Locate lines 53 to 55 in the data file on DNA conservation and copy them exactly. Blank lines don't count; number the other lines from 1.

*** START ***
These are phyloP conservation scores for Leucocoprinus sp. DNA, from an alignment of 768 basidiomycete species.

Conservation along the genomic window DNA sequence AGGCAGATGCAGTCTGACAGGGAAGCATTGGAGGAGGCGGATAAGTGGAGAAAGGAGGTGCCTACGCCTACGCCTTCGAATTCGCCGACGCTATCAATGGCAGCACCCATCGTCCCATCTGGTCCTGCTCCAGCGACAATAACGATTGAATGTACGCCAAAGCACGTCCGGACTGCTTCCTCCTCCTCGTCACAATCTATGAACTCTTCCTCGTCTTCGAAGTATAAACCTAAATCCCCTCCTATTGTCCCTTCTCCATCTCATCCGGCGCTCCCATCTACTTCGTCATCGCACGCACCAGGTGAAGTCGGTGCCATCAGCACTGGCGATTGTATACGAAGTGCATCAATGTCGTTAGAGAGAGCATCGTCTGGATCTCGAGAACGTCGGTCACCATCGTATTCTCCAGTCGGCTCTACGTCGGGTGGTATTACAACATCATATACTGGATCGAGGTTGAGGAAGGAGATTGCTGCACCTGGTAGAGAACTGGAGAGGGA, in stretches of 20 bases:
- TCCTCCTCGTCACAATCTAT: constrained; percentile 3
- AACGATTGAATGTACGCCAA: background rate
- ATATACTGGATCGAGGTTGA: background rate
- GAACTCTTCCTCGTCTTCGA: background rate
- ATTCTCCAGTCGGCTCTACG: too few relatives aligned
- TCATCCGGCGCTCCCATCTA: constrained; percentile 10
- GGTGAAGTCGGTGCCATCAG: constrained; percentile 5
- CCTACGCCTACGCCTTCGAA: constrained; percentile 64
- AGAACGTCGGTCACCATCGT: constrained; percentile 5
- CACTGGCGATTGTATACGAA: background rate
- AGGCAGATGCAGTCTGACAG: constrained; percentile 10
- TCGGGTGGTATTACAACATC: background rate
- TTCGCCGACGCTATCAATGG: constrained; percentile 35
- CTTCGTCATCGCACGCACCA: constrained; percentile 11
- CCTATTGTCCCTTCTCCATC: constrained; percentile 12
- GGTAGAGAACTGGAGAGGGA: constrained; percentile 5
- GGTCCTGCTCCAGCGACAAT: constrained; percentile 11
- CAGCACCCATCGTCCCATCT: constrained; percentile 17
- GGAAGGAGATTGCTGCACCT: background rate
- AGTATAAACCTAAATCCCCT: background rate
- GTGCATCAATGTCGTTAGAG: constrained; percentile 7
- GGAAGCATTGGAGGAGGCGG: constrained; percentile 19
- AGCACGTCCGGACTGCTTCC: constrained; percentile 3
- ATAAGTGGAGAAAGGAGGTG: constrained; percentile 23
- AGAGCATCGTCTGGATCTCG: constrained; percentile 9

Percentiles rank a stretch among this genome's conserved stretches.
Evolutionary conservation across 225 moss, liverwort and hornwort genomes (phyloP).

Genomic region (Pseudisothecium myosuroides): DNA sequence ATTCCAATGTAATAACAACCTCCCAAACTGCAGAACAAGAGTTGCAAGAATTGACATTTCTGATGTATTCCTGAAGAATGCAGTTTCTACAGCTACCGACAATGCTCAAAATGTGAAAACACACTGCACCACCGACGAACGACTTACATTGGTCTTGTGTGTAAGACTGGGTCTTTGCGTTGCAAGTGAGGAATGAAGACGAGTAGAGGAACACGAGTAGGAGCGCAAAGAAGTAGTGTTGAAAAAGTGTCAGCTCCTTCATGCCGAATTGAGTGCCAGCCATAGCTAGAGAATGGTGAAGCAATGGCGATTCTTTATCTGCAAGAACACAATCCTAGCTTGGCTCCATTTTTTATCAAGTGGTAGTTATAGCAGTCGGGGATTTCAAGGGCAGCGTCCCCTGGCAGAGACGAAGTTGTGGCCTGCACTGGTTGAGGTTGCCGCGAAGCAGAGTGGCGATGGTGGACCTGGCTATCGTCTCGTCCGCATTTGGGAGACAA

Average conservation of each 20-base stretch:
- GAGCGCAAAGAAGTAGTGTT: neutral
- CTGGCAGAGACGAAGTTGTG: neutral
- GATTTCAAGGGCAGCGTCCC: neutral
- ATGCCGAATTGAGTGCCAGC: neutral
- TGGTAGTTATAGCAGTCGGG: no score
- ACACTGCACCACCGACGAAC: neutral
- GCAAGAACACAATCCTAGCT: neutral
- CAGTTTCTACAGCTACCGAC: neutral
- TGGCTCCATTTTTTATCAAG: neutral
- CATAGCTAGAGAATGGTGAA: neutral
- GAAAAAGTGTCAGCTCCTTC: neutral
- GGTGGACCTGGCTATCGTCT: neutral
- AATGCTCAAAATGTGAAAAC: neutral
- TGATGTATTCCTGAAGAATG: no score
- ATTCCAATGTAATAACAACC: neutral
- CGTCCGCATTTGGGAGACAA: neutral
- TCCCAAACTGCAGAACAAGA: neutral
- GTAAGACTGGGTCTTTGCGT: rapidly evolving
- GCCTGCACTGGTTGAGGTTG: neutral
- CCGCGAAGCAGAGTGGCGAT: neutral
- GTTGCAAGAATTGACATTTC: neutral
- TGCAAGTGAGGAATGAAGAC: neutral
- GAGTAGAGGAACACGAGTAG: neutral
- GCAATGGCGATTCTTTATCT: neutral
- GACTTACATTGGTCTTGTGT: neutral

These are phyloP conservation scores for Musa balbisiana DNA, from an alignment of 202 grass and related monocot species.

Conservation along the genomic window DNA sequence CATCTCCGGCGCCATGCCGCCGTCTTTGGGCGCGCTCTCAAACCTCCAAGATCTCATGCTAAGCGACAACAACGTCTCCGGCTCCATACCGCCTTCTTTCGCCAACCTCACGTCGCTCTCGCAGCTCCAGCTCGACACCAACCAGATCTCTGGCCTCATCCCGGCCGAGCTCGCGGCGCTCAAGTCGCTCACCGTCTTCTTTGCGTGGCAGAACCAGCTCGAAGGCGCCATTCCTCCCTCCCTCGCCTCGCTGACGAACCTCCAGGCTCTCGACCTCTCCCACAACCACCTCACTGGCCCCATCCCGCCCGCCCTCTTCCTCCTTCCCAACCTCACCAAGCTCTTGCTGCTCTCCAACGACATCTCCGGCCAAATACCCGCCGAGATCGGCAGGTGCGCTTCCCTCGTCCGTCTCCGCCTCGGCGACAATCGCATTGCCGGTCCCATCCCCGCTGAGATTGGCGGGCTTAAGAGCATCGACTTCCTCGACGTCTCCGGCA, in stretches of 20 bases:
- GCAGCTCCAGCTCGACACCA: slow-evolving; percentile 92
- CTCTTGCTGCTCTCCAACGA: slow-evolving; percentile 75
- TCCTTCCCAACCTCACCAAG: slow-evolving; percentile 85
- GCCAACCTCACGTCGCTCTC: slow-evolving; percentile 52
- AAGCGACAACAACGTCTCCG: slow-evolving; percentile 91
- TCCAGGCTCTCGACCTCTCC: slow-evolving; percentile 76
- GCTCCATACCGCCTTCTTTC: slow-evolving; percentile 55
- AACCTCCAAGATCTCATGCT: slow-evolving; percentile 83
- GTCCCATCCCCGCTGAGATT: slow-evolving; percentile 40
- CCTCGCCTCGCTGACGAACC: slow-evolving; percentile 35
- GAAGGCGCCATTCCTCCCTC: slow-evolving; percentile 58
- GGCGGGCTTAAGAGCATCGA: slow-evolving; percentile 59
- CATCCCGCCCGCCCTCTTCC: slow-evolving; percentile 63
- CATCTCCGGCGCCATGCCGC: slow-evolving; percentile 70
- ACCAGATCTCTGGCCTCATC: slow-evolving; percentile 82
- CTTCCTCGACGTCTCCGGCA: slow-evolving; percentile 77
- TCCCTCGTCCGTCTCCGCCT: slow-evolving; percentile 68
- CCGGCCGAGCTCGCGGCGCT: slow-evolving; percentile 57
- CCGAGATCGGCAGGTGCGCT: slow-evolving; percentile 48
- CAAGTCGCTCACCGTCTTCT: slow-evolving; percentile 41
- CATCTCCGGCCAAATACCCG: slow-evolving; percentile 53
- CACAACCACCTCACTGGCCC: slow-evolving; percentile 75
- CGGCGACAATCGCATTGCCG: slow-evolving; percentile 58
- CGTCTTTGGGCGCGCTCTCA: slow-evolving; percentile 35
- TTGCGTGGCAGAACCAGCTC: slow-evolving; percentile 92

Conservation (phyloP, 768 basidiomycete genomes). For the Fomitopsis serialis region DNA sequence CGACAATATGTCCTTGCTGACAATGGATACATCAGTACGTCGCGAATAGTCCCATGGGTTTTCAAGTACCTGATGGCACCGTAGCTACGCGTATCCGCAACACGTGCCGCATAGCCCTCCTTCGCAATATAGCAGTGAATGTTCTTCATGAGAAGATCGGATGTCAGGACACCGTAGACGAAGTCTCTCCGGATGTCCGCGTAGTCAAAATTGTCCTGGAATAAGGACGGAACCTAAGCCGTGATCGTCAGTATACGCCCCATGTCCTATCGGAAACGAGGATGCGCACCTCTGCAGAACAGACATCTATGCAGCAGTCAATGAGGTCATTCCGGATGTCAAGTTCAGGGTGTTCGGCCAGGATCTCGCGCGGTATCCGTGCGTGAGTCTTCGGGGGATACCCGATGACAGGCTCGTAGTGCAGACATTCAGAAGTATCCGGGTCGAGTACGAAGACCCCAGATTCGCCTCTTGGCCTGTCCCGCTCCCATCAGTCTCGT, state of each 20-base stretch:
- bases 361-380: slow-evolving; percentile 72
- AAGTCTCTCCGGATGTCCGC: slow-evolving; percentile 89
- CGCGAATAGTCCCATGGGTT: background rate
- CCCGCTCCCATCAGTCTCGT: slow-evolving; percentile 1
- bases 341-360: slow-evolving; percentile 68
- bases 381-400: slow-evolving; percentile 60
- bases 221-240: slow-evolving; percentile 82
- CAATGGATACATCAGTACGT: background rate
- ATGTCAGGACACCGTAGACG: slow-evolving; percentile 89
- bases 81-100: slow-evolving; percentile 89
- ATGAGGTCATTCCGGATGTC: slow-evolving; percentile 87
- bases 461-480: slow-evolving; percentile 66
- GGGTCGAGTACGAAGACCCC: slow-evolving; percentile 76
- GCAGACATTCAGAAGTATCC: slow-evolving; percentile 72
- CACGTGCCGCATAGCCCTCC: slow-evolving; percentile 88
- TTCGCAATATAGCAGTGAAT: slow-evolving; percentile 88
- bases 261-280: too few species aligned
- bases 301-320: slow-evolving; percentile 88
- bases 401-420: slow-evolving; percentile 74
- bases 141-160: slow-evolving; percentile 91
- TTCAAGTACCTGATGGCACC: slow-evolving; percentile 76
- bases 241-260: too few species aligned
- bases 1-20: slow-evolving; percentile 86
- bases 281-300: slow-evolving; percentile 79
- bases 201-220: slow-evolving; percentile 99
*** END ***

- TGCAAGTGAGGAATGAAGAC: neutral
- GAGTAGAGGAACACGAGTAG: neutral
- GCAATGGCGATTCTTTATCT: neutral